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Why Zambia’s 6 cents is more significant than Dubai’s 3 cents

Gevorg Sargsyan's picture


Last week Zambia set a new price record for utility-scale solar-generated energy in Africa with the support of the World Bank Group’s (WBG) Scaling Solar initiative. The auction for 100 MW (2x50 MW) resulted in a price as low as 6 cents/kWh.
 
This is good news for the country, which much like the rest of Sub-Saharan Africa faces acute electricity shortages. Nearly 700 million people in Sub-Saharan Africa don’t have access to electricity.
 
Zambia’s solar auction result followed a series of headline-making auctions in India, Mexico, Peru, and Dubai. In Dubai’s case, the price was as low as 3 cents/kWh -- the lowest price ever offered for solar power. Solar auctions are effectively a competitive bidding process to build power plants and supply a specific quantity of electricity at a pre-agreed price over a specified period of time.
 
There are a few reasons why Zambia’s outcome is more significant than Dubai’s.
 
First, Zambia’s 6 cents/kWh price is fixed and won’t increase for 25 years. This makes the average price in real terms an even more astonishing 4.7 cents/kWh.
 
Second, there aren’t any implicit or explicit subsidies involved in the deal, neither Zambia has a sophisticated and liquid financial market. The WBG simply helped structure the auction based on the best global practices – taking into account local specifications and providing a guarantee to back-stop the obligations of the national utility to pay for the electricity being supplied.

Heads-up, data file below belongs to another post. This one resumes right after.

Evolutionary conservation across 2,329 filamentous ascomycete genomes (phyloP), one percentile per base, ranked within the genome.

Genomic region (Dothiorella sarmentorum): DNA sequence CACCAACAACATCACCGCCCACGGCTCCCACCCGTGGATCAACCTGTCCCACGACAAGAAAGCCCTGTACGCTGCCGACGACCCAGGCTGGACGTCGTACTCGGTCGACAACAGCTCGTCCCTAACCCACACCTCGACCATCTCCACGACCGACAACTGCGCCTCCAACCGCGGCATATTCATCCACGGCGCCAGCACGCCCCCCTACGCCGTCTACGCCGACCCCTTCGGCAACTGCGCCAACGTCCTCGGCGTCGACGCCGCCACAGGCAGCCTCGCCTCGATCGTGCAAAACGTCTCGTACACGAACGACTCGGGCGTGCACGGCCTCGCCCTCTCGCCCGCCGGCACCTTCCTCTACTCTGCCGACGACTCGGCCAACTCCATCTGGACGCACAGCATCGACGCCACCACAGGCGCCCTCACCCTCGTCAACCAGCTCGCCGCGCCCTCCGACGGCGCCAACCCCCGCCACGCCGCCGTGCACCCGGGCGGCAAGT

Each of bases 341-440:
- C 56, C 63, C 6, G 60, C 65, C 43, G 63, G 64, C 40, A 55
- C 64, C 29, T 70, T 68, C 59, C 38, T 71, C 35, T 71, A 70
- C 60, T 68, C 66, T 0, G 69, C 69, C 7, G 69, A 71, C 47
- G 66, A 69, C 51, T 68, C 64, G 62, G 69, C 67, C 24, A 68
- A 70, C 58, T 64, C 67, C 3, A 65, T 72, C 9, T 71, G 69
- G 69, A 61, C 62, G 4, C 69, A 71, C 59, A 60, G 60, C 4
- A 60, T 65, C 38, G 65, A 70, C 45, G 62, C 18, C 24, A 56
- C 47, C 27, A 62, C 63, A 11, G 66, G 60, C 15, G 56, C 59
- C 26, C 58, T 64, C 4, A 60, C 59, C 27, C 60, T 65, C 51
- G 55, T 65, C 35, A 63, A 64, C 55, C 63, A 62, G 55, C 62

Third, Zambia has about 2400 MW of mostly hydro-based generation, compared to much larger systems in other countries with successful auctions. It also has a distressed macroeconomic situation coupled with weak institutional capacity in the energy sector. The Bank’s guarantee is critical to address the risks associated with these factors.
 
Most importantly, these results are dramatically shifting perceptions that low costs for renewable energy are unattainable in poor countries with weak institutions, underdeveloped laws and regulations, and high costs for conducting business. According to the Doing Business report, Zambia is ranked 97, compared to the United Arab Emirates (UAE), which is ranked 31.
 
While all the legal and financial agreements still need to be signed, this auction has launched a new era for clean energy in Africa and the rest of the world. As long as countries put in place a well-structured, transparent bidding process, mitigating country risks using guarantees and other financial insurance instruments, we can expect to see even lower prices in the months and years to come.
 
Scaling Solar is a World Bank Group solution that makes it easier for governments to quickly procure and develop large-scale solar projects with private financing. It includes a ‘one-stop shop’ package of technical assistance, templated documents, pre-approved financing, insurance products, and guarantees. Scaling Solar is designed to allow governments to get fast, affordable, utility-scale power up and running within two years of engagement. It has financing support of USAID’s Power Africa, the Ministry of Foreign Affairs of the Netherlands, the Ministry of Foreign Affairs of Denmark, and the Infrastructure Development Collaboration Partnership Fund (DevCo).

Comments

Submitted by Luiz Maurer on

Excellent piece
No more saying that competition in renewables is a luxury that only middle income countries can afford - which was tantamount to saying that countries like Zambia would be doomed to paying an outrageous feed in tariff or have to accept unsolicited offers. - lets just look around other deals that we are financing or are about to finance